moneycorp Americas: Empowering Canadian-Chinese Businesses To Discover Missed FX Opportunities

China is Canada’s second-largest trading partner. According to the Government of Canada, since 2001 Canada’s relationship with China has grown faster than their trade relationships with any other global partner. However, in a recent briefing, China’s foreign exchange regulator urged businesses operating in the country to strengthen their risk management systems to lessen the impact from rising two-way volatility in the Chinese yuan.
Importers are buying goods from China using US Dollar, however, the Chinese Yuan, or Renminbi (RMB) has appreciated against the USD by over 8% in the past 12 months. Suppliers in China are forced to increase their US dollar price to help offset the FX loss during the currency conversion back to their local currency, meaning Canadian consumers have to pay a higher price.

James Lei, Senior Corporate Dealer at moneycorp Americas, has experience as both a business owner and as a financial services industry professional. With 20+ years of experience in the industry, he has gained expert knowledge in the FX hedging, financial planning and wealth management, private equity investments, corporate strategic consulting, and commercial banking sectors.

Here, Lei speaks about the missed FX opportunities for Canadian-Chinese businesses:

James Lei, Senior Corporate Dealer at moneycorp Americas
As Chinese businesses continue to globalise and technology continues to advance, companies will begin to face new and exciting opportunities that can help drive their business to the next level. However, new opportunities are accompanied by new challenges, especially from a global payments perspective. Global payments providers must aim to offer innovative solutions to resolve these new challenges while protecting the bottom line.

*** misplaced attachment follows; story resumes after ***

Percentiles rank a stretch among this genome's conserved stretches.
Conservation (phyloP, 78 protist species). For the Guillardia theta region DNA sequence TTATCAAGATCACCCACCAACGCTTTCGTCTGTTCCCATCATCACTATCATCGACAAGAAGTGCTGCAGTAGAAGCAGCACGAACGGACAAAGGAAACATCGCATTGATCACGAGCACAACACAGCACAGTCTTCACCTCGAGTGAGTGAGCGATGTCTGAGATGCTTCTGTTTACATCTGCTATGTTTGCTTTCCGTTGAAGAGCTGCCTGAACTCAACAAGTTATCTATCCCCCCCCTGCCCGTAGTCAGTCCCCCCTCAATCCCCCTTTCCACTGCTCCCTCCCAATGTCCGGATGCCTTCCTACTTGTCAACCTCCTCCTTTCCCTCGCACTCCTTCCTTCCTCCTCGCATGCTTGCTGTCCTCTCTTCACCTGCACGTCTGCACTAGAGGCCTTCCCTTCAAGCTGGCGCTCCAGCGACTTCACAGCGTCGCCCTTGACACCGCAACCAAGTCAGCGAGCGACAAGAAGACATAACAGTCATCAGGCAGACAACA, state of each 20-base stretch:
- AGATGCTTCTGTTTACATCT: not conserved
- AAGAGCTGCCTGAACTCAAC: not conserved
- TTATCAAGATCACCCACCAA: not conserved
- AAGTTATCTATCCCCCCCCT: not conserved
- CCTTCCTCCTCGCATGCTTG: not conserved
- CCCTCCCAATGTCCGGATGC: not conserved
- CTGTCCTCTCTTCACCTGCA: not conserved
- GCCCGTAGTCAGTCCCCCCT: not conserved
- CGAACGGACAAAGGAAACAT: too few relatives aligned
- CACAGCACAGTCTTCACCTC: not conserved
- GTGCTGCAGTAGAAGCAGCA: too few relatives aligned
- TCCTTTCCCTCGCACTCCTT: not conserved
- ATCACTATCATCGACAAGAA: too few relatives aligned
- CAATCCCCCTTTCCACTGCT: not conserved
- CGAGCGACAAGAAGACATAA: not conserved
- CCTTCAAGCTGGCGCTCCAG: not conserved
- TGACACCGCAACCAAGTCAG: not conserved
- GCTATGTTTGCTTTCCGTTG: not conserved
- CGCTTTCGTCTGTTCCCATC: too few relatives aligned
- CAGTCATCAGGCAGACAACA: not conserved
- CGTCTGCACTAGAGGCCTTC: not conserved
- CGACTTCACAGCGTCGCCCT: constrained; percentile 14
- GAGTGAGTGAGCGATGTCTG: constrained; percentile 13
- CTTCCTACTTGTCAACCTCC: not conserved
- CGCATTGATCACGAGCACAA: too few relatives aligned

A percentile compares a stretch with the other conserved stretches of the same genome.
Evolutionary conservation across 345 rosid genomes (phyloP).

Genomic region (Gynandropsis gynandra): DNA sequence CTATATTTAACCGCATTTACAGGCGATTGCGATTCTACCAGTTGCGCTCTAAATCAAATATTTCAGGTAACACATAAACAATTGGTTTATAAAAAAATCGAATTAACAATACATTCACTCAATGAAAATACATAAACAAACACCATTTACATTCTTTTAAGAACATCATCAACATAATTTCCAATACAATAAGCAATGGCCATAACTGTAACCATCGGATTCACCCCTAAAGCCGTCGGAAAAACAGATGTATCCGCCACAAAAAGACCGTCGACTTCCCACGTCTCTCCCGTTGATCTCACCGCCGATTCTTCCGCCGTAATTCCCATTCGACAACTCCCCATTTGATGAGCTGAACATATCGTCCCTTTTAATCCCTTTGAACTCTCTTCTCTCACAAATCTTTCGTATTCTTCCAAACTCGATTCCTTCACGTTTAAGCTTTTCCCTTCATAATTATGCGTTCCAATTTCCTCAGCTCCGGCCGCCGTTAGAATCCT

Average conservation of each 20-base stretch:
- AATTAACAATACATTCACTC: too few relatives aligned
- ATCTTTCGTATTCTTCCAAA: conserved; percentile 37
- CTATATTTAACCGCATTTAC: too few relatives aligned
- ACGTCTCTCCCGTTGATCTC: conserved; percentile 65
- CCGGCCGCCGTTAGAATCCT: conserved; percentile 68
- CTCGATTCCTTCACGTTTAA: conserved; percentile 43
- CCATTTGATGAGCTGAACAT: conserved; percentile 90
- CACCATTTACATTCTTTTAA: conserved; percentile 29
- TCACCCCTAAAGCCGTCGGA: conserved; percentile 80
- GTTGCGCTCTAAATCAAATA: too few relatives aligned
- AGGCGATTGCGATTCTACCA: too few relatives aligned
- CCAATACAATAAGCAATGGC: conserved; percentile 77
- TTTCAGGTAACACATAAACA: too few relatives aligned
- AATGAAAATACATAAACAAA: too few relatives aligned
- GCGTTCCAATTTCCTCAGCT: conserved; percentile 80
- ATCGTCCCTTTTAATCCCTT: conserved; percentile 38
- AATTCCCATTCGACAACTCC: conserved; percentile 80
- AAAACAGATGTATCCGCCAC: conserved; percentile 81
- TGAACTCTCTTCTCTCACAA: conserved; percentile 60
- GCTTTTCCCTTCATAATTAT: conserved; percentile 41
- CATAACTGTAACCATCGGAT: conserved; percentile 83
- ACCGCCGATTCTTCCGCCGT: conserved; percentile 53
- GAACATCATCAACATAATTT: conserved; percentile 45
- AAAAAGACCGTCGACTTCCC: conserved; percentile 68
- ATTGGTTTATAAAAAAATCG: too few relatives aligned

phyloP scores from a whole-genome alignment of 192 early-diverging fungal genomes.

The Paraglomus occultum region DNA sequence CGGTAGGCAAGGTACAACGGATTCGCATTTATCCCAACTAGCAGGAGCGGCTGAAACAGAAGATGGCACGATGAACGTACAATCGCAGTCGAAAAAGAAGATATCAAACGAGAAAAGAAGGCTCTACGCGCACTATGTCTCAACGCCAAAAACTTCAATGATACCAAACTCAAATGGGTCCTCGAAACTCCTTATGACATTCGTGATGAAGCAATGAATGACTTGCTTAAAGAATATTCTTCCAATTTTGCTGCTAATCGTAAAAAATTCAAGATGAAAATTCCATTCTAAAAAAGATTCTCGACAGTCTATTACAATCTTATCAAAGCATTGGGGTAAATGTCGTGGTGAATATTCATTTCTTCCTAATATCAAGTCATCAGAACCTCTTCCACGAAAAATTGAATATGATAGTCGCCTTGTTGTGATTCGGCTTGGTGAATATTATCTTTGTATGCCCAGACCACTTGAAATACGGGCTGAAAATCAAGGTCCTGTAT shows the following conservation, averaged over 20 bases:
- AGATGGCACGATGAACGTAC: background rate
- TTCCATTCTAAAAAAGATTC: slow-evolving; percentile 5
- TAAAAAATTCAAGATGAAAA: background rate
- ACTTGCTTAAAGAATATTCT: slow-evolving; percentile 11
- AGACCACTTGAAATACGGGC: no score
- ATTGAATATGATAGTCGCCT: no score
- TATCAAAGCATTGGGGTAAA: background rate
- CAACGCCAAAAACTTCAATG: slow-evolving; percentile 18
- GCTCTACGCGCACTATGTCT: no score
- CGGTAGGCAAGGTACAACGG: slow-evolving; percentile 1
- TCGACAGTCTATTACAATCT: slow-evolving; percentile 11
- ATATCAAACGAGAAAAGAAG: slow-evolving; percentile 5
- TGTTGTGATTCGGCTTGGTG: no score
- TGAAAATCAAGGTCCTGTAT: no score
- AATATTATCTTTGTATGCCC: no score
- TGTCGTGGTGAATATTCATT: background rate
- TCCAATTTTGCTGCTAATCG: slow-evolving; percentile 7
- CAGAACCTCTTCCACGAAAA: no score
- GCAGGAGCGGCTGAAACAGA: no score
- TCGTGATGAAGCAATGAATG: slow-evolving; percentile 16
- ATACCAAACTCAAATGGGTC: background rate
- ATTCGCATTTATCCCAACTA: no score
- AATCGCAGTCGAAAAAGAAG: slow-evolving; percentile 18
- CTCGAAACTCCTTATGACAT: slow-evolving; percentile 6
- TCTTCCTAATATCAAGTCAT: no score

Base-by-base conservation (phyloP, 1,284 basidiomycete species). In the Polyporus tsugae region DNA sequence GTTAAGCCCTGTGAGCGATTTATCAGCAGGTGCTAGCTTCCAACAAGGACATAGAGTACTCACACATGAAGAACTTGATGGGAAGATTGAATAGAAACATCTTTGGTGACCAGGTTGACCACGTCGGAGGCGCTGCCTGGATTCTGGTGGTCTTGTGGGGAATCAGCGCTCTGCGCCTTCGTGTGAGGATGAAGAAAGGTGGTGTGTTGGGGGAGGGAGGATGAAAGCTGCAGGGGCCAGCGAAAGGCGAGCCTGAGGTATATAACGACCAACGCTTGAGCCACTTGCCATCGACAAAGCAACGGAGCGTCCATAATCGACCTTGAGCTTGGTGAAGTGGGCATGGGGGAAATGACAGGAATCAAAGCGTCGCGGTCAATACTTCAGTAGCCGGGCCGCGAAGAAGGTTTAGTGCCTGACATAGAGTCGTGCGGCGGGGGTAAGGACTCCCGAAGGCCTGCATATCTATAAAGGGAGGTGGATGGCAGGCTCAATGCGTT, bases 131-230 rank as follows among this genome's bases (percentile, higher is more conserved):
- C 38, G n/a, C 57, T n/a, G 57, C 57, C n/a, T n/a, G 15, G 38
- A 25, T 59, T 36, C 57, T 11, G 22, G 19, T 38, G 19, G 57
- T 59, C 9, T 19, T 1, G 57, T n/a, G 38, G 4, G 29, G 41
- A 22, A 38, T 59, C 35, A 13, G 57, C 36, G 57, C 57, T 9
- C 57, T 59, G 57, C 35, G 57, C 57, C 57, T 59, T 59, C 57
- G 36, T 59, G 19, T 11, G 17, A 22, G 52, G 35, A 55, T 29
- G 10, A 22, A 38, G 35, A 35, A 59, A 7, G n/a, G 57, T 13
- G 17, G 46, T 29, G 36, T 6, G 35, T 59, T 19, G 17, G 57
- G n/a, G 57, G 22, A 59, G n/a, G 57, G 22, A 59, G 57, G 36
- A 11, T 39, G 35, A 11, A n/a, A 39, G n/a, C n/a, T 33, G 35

Regulatory Restrictions and Challenges Ahead

The People’s Republic of China has strict regulations in place for moving money in and out of the country. According to Statistics Canada, over 3,750 Canadian enterprises exported goods to China in 2018. For many Chinese businesses operating in countries like Canada, these regulations can quickly become a hassle if you plan to send or receive funds from your home country. Unfortunately, the challenges don’t stop there. Business owners may find themselves with limited options when it comes to payment providers who can simplify the currency transfer in and out of China. A provider who can speak the local language, understands the Chinese government regulations and has the ability to streamline the payment delivery process is key for success in today’s global market.

At the moment, most importers are buying goods from China in US Dollars (USD), however, the Chinese Yuan, or Renminbi (RMB) has appreciated against the USD by over 8% in the past 12 months. This ultimately means that for every US dollar the supplier receives in China, they will receive 8% less in Renminbi. Taking the complication further – even without the rate fluctuations between the two currencies, Canadian importers will still face two layers of conversion charges: one in Canada (from CAD to USD) and one in China (from USD to RMB). What does this mean for the importer? Suppliers in China will be forced to increase their US dollar price to help offset the FX loss during the currency conversion back to their local currency, driving up costs for Chinese-Canadian business owners and ultimately Canadian consumers. With China being Canada’s second most important mutual commercial partner, this should cause concern for both businesses and consumers alike.